Solved

Creating a Linux Based (CentOS) Kickstart iso Install file

Posted on 2013-05-11
1
895 Views
Last Modified: 2013-05-13
Hi All,

I'm trying to create a custom CentOS iso using Kickstart and I'm following this example.

I have a VirtualBox CentOS 6.4 32 bit install that was installed using the appropriate iso file.  I've created my Kickstart configuration file and I'm ready to run the below command to create the custom install in /root/test/ but I don't know what to supply for the -o and the -c parameters.  I have all the rpm's from the iso file used to create this CentOS VirtualBox insall in /root/kickstart_build/all_rpms.  

mkisofs Questions:
-What should I specify for -o without a iso file?  
-Regarding -c, I don't have a isolinux/boot.cat file, but I do have a boot.msg, is that the same?

Command to Generate the custom iso using Kickstart:
#cd /root/test/ &&
mkisofs -o /home/fedora-kickstart.iso -b isolinux/isolinux.bin -c isolinux/boot.cat -no-emul-boot -boot-load-size 4 -boot-info-table -J -R -V “Fedora” .

Open in new window



kickstart config file:
# Start here ---------------------------

text
skipx
install
url --url http://mirror.cogentco.com/pub/linux/centos/6.4/os/i386/
repo --name=epel --baseurl=http://download.fedoraproject.org/pub/epel/6/i386/
repo --name=updates --baseurl=http://mirror.cogentco.com/pub/linux/centos/6.4/updates/i386/
lang en_US.UTF-8
keyboard us
rootpw 123456
firewall --disabled
authconfig --enableshadow --passalgo=sha512
selinux --disabled
timezone Etc/UTC
bootloader --location=mbr
zerombr
clearpart --all --initlabel
part /boot --fstype ext4 --fsoptions="noatime" --size=200
part pv.1 --size 1 --grow
volgroup vg0 --pesize=4096 pv.1
logvol / --fstype ext4 --fsoptions="noatime" --name=root --vgname=vg0 --size=8192
logvol swap --fstype swap --name=swap --vgname=vg0 --size 2048
logvol /var --fstype ext4 --fsoptions="noatime,nodev" --name=var --vgname=vg0 --size=4096
logvol /home --fstype ext4 --fsoptions="noatime,nodev" --name=home --vgname=vg0 --size=2048
 
services --enabled=sendmail,network,ntpd,ntpdate
 
reboot
 
%packages --nobase
epel-release
openssh-clients
openssh-server
yum
at
acpid
vixie-cron
cronie-noanacron
crontabs
logrotate
ntp
ntpdate
tmpwatch
rsync
sendmail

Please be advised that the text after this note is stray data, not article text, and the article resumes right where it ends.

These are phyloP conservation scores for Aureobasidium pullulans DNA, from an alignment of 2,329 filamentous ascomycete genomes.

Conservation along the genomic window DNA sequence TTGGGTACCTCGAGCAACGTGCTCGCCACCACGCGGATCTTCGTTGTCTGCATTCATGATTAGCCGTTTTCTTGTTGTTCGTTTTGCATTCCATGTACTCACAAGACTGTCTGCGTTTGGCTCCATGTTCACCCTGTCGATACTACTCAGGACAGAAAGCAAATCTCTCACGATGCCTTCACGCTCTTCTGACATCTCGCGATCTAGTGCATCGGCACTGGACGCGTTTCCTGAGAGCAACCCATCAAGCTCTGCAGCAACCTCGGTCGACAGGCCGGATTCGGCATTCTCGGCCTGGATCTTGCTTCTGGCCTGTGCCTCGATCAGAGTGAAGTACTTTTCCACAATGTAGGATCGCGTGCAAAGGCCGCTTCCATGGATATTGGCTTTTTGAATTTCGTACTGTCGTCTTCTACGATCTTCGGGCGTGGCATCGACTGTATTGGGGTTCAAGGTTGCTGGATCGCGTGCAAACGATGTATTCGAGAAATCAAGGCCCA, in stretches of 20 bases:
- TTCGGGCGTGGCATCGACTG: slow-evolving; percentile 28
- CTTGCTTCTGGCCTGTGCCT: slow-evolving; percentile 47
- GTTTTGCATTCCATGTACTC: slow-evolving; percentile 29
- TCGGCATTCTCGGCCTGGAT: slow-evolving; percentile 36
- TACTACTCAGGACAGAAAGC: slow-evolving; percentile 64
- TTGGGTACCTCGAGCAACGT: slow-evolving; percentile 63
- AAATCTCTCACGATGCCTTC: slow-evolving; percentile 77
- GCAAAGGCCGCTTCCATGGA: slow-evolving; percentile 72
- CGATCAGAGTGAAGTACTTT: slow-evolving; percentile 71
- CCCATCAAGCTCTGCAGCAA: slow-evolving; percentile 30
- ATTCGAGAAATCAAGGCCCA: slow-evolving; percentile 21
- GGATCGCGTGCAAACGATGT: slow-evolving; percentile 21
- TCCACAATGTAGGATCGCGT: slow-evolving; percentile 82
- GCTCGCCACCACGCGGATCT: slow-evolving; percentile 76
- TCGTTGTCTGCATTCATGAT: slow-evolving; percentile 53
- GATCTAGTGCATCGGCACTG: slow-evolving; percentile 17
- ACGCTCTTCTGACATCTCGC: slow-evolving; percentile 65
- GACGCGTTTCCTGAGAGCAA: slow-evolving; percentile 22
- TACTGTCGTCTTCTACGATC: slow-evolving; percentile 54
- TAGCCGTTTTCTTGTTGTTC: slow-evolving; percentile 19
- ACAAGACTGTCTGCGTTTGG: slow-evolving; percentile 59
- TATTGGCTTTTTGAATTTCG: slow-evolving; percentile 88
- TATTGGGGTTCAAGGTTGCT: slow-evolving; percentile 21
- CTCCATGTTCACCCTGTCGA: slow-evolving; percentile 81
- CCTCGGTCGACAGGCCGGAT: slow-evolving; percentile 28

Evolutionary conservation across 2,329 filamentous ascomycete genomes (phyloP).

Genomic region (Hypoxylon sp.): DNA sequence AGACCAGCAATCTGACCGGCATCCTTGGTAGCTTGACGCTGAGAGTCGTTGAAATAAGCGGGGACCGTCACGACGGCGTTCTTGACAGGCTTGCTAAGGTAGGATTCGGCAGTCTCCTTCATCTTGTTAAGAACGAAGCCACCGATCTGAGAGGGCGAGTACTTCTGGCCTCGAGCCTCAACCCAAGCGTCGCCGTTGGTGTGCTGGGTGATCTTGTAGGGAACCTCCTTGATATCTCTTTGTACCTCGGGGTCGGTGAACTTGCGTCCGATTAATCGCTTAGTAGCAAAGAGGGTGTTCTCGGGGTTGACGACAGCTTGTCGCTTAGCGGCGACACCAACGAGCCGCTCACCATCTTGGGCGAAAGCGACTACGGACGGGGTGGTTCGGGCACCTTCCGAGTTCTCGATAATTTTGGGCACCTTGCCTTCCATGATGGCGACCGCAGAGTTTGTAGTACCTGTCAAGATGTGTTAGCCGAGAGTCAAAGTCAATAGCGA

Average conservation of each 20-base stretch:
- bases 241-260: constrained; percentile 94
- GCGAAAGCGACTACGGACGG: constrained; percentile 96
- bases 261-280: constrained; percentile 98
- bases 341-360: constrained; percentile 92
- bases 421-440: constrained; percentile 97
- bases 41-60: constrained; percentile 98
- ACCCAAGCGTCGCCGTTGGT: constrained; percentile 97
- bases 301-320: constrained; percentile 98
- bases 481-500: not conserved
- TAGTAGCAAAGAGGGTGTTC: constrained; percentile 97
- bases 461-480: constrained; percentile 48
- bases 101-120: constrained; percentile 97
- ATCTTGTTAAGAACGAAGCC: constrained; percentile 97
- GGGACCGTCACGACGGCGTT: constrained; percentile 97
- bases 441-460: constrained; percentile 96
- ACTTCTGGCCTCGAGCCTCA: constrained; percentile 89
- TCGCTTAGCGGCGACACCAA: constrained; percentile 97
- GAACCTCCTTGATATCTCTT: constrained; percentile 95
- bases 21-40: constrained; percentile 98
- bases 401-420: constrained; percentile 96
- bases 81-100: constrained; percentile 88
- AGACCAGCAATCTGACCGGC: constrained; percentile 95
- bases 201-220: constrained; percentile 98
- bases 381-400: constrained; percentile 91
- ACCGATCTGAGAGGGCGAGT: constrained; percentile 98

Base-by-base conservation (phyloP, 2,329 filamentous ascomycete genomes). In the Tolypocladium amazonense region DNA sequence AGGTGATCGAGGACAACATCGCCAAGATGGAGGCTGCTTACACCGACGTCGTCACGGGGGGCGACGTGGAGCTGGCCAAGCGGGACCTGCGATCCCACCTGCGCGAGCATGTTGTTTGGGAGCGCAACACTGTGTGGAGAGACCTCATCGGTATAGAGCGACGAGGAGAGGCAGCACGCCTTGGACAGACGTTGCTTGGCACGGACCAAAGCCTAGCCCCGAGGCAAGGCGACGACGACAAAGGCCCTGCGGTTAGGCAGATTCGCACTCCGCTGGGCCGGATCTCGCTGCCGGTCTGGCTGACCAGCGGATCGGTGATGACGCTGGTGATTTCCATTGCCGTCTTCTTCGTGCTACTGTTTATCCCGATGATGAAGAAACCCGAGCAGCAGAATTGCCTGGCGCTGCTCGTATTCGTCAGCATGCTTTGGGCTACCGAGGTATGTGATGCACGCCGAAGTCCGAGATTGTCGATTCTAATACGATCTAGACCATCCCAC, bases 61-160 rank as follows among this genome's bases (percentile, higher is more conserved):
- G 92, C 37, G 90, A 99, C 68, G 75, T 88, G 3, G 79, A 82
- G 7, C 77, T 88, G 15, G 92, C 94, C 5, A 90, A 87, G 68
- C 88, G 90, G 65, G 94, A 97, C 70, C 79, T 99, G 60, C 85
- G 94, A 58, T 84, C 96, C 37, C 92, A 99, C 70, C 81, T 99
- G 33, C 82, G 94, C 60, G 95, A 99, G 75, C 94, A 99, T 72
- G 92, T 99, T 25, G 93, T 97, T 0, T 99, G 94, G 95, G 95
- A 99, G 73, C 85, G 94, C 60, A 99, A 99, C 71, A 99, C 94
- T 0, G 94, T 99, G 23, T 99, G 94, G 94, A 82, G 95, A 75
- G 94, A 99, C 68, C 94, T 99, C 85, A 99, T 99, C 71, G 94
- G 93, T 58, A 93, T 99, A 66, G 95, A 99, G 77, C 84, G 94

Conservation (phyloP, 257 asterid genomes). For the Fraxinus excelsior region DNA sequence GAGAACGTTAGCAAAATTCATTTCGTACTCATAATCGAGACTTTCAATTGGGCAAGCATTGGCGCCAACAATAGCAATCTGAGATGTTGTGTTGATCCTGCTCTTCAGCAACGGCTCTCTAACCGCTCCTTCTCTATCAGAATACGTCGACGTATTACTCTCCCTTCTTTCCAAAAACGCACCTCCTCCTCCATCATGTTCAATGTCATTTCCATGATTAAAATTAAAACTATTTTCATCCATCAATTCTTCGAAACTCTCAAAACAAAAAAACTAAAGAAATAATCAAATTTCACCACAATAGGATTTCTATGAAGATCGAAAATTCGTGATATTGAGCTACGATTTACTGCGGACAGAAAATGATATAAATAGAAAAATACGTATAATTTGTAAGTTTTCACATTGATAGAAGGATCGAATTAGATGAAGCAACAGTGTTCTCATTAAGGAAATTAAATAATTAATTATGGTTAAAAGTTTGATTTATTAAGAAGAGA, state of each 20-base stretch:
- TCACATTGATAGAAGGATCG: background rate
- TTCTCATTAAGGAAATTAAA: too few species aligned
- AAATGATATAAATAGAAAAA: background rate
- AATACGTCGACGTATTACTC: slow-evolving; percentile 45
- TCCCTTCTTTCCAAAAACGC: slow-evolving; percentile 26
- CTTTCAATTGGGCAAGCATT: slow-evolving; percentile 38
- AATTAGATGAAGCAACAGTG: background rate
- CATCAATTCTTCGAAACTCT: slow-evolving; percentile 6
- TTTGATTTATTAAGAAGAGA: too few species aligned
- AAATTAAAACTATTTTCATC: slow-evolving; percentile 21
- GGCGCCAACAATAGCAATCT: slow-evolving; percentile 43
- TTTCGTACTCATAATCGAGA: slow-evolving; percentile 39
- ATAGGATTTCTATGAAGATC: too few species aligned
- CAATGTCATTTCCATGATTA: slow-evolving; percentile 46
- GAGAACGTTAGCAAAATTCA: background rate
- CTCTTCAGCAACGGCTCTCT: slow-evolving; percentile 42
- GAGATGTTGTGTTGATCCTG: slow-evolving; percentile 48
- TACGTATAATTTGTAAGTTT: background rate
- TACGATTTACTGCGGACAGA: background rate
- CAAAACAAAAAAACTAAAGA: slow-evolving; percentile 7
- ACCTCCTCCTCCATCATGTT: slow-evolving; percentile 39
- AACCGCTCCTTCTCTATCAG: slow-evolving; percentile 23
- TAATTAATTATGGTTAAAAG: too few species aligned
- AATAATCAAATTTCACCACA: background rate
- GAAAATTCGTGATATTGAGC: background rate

mailx
which
wget
-postfix
-prelink
-selinux-policy-targeted
%end

# End here -----------------------

Open in new window


isolinux.cfg additions

label kickstart install
  menu label ^kickstart install
  menu default
  kernel vmlinuz
  append initrd=initrd.img ks=/root/ks.cfg xdriver=vesa nomodeset

Open in new window

0
Comment
Question by:cgray1223
1 Comment
 
LVL 34

Accepted Solution

by:
Duncan Roe earned 500 total points
ID: 39158964
-o introduces the name of the file you are going to create. That will be an ISO9660 image, because that's what mkisofs always creates.
-c identifies the name of a file which mkisofs will create. This file must not exist in your source tree. So go ahead and specify isolinux/boot.cat.
0

Featured Post

What is SQL Server and how does it work?

The purpose of this paper is to provide you background on SQL Server. It’s your self-study guide for learning fundamentals. It includes both the history of SQL and its technical basics. Concepts and definitions will form the solid foundation of your future DBA expertise.

Question has a verified solution.

If you are experiencing a similar issue, please ask a related question

Linux users are sometimes dumbfounded by the severe lack of documentation on a topic. Sometimes, the documentation is copious, but other times, you end up with some obscure "it varies depending on your distribution" over and over when searching for …
Fine Tune your automatic Updates for Ubuntu / Debian
Learn several ways to interact with files and get file information from the bash shell. ls lists the contents of a directory: Using the -a flag displays hidden files: Using the -l flag formats the output in a long list: The file command gives us mor…
Learn how to navigate the file tree with the shell. Use pwd to print the current working directory: Use ls to list a directory's contents: Use cd to change to a new directory: Use wildcards instead of typing out long directory names: Use ../ to move…

803 members asked questions and received personalized solutions in the past 7 days.

Join the community of 500,000 technology professionals and ask your questions.

Join & Ask a Question